These people are paid by your tax dollars:
Washington health officials have analyzed existing reports on contaminants such as nitrate levels in drinking water and pesticide use in agriculture, and considered whether there could be genetic markers for women more likely to have babies with neural-tube defects. But they have collected no blood samples, performed no genetic tests and conducted no examination of water, soil or pesticide levels in the region — and have no plans to do so.This story was written on December 25, 2015. Nice Christmas present to those mothers <sarc>
The advisory committee has agreed with Wasserman’s conclusion that further tests aren’t warranted by existing evidence. “We are a state health organization; we are not a research organization,” Wasserman said.
In January, state officials began interviewing mothers of infants with neural-tube defects, including spina bifida. So far, they’ve interviewed 15 women, including 11 of the 41stock here: Seriously? What is so freaking hard about doing an interview? Why couldn't all these be done in 2 weeks?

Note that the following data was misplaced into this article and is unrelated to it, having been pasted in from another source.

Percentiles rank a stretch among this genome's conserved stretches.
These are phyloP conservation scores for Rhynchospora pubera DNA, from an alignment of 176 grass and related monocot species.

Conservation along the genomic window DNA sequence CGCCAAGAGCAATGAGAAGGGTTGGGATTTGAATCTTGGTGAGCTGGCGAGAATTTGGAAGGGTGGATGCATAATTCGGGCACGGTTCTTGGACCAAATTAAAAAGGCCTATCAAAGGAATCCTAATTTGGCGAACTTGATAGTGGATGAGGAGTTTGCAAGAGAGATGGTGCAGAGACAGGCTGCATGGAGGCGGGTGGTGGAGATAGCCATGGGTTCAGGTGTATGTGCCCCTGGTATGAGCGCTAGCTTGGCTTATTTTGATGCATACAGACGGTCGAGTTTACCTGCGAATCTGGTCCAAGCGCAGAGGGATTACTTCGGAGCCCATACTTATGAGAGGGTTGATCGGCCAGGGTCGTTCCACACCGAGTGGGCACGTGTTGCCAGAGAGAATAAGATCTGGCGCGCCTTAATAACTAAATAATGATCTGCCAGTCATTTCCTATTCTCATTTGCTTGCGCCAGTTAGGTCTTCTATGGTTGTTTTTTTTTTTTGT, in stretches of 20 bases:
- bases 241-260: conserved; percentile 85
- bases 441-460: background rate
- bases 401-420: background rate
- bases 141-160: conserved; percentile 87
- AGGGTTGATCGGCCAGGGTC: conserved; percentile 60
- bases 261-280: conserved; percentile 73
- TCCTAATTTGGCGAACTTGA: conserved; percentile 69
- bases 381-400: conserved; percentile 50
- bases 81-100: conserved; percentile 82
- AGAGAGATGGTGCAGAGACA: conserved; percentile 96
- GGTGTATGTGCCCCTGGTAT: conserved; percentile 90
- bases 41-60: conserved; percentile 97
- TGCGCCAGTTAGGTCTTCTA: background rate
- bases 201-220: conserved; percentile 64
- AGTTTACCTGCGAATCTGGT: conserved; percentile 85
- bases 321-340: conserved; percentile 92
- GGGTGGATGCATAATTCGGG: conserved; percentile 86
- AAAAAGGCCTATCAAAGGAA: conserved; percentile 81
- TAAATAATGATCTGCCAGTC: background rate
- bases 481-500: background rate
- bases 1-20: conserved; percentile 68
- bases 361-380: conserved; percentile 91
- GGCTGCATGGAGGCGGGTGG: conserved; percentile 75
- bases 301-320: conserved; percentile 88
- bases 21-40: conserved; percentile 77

The lady in charge, Cathy Wasserman, needs to be sacked.
“I think we’ve been pretty diligent on this issue,” she said. “We’re trying to be thorough in responding to community concerns. It’s kind of going as I would expect it to go.”
“I think that there is an urgency,” Wasserman said. “I don’t think the time it’s taking is unusual.”
Well, you are thinking wrong Wasserman. Everyone is failing miserably-----
“A clear cause of the elevated presence of anencephaly was not determined,” the 2013 report concluded.
That’s where the study stopped. No women were interviewed — or told they were among dozens in the region who’d lost babies to a rare birth defect. At the time, CDC officials said they lacked funding for a “boots on the ground” epidemiological study.